"Do you dare defy the will of an Elven Princess, Derryn Drakelight?" A voice at the door coolly commented. Shusa was leaning against the doorway, dressed in her gray woolen Hunterís outfit. A brown backpack was slung over her shoulders, and her two daggers hung on a loose belt around her waist. She was shaking her head slightly in mock shame, her long ponytail emulating the swinging movements. "I thought there was a line you wouldnít cross." Derryn stared wildly at Shusa, then to Linnatiel, and back again.

"Youíre coming too?" He exclaimed in disbelief. Shusa merely glared at him, her eyes another pair of green lights that seemed to bore into his skull. "Well-uh-that is, I meantó" Derryn threw up his hands in frustration. There was no talking around two elves that were against him. "Ack! I have to change! We can talk later. Out, out, out!" Gripping Linnatielís shoulders, he turned her around and marched her out the doorway amidst half-finished protests. The last thing Derryn saw before he shut the door in the Elvesí faces was the icy stare Linnatiel gave him. Even if those eyes werenít blue, the emerald glints were just as cold, and sent just as unsettling a shudder down his spine. Indeed, he would have some explaining to do.

The gateway room that was chosen for the group was connected by the east wing of the Sanctuaryís main chamber. It seemed completely identical to the main chamber itself, but there was a gold plaque above the large double doors with an old script etched into it. Derryn walked in carrying his backpack with the black cloak slung over the top, and the scabbard at his waist. The medallion of the drake and the half-sun still hung around his neck.

Many people were gathered in the large room, talking to each other. Tareth stood nervously next to Linnatiel and Shusa, who were talking quietly amongst themselves. Strangely enough, Nadia and Valaan stood with them. Nadia was casting nervous glances at Valaan, clutching her green skirts as she listened to Linnatiel. The older mage dismissed her worries with a wave, pausing to adjust the cuff links on his dark red shirt. Both were wearing traveling packs. The two elves wore flowing, grey cloaks, with hoods that hung unworn around their shoulders. When Linnatiel saw Derryn, she sniffed and turned back to Shusa. All the others gazed at him for a moment, then turned back to their conversation. The swordsman groaned; he hoped he wouldnít have to put up with this for the entire journey. Adakran, accompanied by three Templar, were talking with Velena and Rathos next to the doors. The Templar lord saw Derryn enter, and strode towards him. The two saw almost eye to eye. Almost.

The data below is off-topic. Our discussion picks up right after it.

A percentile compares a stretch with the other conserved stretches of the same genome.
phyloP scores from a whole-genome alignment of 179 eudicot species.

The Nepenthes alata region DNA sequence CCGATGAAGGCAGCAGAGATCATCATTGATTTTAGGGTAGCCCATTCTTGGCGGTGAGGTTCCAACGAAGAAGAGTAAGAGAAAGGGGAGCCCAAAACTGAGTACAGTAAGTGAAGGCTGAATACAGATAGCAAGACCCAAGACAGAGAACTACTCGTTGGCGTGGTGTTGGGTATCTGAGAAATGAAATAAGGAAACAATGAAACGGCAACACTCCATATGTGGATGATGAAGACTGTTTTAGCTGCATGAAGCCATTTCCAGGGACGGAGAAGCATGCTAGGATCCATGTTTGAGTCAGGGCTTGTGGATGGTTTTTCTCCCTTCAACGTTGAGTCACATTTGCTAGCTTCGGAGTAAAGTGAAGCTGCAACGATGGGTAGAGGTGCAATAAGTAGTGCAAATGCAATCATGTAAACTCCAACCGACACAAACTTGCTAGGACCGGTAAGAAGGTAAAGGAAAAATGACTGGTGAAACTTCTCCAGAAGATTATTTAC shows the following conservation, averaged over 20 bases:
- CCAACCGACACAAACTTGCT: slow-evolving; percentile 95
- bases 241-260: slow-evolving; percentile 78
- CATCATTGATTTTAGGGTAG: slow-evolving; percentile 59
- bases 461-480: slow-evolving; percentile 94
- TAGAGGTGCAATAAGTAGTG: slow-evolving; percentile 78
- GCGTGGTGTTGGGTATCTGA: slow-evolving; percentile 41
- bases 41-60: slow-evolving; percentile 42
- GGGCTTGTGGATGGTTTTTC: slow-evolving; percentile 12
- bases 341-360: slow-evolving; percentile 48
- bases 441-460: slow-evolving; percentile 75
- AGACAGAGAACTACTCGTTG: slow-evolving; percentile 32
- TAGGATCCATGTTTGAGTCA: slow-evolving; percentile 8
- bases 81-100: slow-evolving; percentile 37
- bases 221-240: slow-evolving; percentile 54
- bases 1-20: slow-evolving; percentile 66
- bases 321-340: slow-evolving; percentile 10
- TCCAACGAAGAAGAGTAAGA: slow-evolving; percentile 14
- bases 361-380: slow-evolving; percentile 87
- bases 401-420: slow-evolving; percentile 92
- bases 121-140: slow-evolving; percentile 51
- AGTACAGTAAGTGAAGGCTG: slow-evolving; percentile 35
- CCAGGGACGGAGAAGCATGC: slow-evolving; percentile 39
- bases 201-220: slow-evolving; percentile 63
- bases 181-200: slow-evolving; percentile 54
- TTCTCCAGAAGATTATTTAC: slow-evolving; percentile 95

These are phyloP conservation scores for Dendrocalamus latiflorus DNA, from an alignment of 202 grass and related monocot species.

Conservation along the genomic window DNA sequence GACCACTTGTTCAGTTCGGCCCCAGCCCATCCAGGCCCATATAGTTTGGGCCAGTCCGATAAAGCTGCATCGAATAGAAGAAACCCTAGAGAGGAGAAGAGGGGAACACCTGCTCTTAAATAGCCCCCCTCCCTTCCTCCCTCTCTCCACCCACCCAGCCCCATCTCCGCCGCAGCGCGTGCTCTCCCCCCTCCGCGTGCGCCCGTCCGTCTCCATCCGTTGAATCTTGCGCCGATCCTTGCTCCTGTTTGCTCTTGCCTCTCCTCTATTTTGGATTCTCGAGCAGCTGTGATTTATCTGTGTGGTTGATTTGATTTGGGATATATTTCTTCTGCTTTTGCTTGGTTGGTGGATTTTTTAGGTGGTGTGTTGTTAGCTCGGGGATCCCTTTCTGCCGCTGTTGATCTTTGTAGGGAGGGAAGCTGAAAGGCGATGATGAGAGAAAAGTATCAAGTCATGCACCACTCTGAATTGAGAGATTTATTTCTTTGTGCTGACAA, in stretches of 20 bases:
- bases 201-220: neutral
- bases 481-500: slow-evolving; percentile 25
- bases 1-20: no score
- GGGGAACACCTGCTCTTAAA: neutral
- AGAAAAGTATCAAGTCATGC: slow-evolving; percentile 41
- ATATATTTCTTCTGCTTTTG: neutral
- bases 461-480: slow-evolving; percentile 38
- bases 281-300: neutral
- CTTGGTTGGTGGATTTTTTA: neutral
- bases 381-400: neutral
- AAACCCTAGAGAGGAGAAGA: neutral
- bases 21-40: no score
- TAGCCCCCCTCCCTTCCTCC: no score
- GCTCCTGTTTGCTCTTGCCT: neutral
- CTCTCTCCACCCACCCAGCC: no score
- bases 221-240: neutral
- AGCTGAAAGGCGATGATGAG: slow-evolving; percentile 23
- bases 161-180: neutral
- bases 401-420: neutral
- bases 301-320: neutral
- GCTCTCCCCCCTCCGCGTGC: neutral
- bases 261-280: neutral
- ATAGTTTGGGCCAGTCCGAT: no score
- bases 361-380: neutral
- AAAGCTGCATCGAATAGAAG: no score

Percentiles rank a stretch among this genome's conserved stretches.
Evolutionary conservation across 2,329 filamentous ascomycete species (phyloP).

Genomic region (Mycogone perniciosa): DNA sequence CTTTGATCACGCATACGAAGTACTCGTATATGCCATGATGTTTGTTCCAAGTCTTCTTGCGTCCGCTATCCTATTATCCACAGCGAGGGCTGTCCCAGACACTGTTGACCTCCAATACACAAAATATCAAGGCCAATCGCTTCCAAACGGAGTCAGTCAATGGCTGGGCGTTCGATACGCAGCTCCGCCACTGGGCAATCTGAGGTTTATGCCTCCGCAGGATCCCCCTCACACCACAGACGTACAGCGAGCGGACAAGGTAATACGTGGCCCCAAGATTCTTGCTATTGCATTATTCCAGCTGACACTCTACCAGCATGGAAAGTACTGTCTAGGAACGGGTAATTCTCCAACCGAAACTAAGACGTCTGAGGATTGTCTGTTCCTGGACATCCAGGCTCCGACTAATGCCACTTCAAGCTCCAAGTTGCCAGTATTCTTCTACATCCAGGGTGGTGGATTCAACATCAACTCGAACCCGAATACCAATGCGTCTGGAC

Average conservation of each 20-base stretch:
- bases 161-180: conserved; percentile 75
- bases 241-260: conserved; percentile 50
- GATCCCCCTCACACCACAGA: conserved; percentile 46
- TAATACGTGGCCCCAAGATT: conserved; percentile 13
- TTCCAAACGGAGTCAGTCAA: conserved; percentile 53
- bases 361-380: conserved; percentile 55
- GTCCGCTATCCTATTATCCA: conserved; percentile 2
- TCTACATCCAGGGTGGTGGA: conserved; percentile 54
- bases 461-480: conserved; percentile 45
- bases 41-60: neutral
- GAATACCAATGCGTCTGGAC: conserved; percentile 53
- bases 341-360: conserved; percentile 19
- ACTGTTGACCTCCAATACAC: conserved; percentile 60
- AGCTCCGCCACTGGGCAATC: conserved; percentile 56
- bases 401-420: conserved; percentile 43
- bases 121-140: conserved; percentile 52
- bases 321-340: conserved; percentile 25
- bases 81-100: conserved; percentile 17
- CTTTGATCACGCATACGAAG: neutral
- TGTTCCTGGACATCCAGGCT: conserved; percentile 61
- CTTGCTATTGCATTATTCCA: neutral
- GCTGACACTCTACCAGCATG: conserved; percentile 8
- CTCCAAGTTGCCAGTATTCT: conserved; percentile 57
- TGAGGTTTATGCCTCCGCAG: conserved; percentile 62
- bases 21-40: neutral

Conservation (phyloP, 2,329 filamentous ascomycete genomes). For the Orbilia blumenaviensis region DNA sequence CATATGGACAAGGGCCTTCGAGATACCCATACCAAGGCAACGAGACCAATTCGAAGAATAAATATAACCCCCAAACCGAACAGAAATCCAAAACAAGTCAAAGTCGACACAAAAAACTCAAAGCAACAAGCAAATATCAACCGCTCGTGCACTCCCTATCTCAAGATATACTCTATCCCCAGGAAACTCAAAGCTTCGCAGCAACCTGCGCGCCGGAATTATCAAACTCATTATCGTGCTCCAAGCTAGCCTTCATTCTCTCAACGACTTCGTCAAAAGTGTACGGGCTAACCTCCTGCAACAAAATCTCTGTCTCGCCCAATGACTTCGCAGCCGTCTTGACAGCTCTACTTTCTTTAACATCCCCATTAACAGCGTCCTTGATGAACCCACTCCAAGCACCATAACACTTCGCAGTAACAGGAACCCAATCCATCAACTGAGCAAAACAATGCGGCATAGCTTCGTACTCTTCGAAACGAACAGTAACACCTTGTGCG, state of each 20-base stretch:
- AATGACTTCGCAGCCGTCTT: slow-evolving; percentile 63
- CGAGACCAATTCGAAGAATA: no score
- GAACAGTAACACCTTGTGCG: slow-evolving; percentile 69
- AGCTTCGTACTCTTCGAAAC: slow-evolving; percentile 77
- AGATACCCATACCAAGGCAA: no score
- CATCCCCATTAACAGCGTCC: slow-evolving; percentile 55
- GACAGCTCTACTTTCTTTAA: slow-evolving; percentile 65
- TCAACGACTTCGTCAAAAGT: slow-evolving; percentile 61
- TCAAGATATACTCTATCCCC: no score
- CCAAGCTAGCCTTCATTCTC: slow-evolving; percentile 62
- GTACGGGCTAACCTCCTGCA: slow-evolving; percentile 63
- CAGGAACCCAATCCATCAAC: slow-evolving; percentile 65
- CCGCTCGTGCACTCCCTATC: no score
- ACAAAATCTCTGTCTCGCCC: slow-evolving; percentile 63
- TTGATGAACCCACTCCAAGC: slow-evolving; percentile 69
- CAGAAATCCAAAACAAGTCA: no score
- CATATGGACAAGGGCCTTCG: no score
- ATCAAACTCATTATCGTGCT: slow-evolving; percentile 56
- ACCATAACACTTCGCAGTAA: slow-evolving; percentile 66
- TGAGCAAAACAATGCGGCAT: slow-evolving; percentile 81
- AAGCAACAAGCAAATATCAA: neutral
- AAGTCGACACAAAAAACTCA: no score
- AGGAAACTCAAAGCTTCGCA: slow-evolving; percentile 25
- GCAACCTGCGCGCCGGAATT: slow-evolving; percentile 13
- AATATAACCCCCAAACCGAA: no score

"So youíll be leaving again," Adakran said, examining his son. "Are you ready?"

"As ready as Iíll ever be, Father," Derryn replied. "Is it wise to let Linnatiel come?" Adakran barked a laugh.

"It is none of our places to tell where she can and cannot go. Even Velena conceded; she did not want to teach magic to an elf that could boil a manís insides with her stare, even if it was her own niece. A quiet, intense temper, that elf has." Derryn gaped.

"Niece?! Velena is Linnatielís aunt?!"

"All of us are connected to each other in some way, Fate willing," Adakran explained calmly. "Nonetheless, Velena cannot teach young Linnatiel the art of spellweaving, for now."

"Is that why Nadia and Valaan are coming, too? To teach her as we travel?"